Healthcare professionals give helpful tips for managing a sensory-sensitive Halloween

Healthcare professionals give helpful tips for managing a sensory-sensitive Halloween

BATON ROUGE, LA (WAFB) - While Halloween may be a spooky holiday filled with candy, costumes, family fun, and mild scares for many kids, it can be a literal nightmare for children with autism spectrum disorder, attention-deficit/hyperactivity disorder, childhood anxiety disorders or other sensory differences. Children with sensory differences and other developmental conditions can experience greater risks of having their daily routines disrupted during Halloween.

Both doctor Cindy Chestaro, a Developmental Behavioral Pediatrician, and doctor Melissa L. Gonzalez, a licensed psychologist, at the Our Lady of the Lake Pediatric Development & Therapy Center say taking time to prepare and find the fun that works for your family is the key to a successful Halloween celebration for everyone.

Talk about it. You may think children know that Halloween is just costumes and makeup, but some children can’t tell the difference between fantasy and reality.

  • Describe to the child what they might see, including Halloween decorations outside of homes or inside classrooms that could irritate a child with sensory differences. 

Be cautious about disrupting routines. Children with autism and sensory differences, may struggle when routines are disrupted, especially if a school party changes their schedule. This can be especially true if other children in the classroom get more rowdy as the energy and excitement builds from all the sights, smells and sounds of the holiday celebrations.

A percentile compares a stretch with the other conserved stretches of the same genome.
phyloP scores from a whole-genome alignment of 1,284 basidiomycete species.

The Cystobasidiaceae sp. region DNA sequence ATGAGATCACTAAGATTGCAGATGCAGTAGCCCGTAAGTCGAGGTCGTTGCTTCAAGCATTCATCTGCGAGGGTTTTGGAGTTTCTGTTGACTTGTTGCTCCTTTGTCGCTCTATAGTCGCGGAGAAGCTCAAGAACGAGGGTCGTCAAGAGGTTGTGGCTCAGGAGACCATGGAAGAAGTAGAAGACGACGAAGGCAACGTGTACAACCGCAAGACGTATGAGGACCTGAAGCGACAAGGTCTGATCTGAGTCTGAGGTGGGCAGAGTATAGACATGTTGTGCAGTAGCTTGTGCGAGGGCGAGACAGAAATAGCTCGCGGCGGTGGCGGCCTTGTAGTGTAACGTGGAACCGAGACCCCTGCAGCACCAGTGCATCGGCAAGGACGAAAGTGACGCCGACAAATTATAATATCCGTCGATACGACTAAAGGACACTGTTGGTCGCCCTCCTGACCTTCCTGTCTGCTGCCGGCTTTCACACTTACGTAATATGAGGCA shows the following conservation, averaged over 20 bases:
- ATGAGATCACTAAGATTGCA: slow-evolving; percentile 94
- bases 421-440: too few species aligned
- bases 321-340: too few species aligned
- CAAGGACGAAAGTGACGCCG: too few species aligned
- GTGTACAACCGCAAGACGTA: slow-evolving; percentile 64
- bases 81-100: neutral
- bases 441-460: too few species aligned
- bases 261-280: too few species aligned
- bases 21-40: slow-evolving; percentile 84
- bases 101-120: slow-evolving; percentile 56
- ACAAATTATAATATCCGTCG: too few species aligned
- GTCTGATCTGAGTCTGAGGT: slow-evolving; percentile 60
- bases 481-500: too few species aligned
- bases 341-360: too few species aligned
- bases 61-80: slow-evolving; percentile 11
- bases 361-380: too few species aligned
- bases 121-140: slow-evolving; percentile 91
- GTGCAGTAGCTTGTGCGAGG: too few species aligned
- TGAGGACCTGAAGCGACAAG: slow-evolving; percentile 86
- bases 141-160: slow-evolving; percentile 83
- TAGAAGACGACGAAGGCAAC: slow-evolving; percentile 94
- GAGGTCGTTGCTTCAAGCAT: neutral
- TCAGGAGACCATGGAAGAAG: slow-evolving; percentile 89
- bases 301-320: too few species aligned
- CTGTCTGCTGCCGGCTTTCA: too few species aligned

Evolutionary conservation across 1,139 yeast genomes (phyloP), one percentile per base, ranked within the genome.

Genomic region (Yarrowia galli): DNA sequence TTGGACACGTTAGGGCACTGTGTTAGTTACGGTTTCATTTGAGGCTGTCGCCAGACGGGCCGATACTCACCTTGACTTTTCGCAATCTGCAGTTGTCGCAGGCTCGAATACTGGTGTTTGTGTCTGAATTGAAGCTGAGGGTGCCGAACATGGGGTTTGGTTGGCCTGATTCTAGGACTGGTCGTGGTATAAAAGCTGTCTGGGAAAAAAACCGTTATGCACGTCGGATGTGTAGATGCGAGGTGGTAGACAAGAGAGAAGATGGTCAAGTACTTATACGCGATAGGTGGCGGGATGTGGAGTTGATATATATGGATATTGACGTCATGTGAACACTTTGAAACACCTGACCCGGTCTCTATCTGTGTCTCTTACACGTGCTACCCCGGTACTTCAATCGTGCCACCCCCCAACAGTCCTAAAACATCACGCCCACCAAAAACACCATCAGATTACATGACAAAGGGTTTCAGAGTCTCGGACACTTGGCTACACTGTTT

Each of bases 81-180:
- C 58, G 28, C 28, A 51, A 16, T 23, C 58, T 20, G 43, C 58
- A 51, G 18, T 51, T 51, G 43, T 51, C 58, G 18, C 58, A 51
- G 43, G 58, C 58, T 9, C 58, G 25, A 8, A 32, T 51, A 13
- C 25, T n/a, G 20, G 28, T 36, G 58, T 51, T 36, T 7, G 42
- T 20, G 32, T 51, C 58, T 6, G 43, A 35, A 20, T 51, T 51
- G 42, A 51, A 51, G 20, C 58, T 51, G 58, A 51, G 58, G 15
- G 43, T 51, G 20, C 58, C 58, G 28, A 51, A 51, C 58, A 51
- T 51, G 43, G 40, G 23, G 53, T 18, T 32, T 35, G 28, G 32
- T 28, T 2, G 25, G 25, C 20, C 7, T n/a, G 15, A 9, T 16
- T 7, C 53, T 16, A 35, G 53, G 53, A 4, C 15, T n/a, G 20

• Tell the child what to expect, show pictures of places, costumes, decorations, etc. Stick as close to a routine as possible and if needed, take a break and find a quiet place.  

Gauge their comfort level with costumes and make-up before committing. If a child doesn’t want to wear a mask or Halloween makeup, don’t force it.

  • For children with autism and sensory differences, putting on a costume with an itchy or unfamiliar fabric can cause distress.
  • Covering a child’s face with make-up or a mask can be uncomfortable and/or upsetting.
  • Masks can be especially harmful if it interferes with a child’s line of site, making movement and balance trickier. 

Trick or treating is still an option for children with autism and sensory differences, but a lot of advance work may be needed for it to go smoothly.

  • It may be helpful for children with autism or other developmental concerns to spend time practicing with family, therapists and teachers to prepare for Halloween festivities.
  • If you do trick or treat, stay close to home since the area is more familiar. 
  • If you are planning to go outside the area, using a picture schedule, social story, or verbally reviewing the routine can help prepare your little one.

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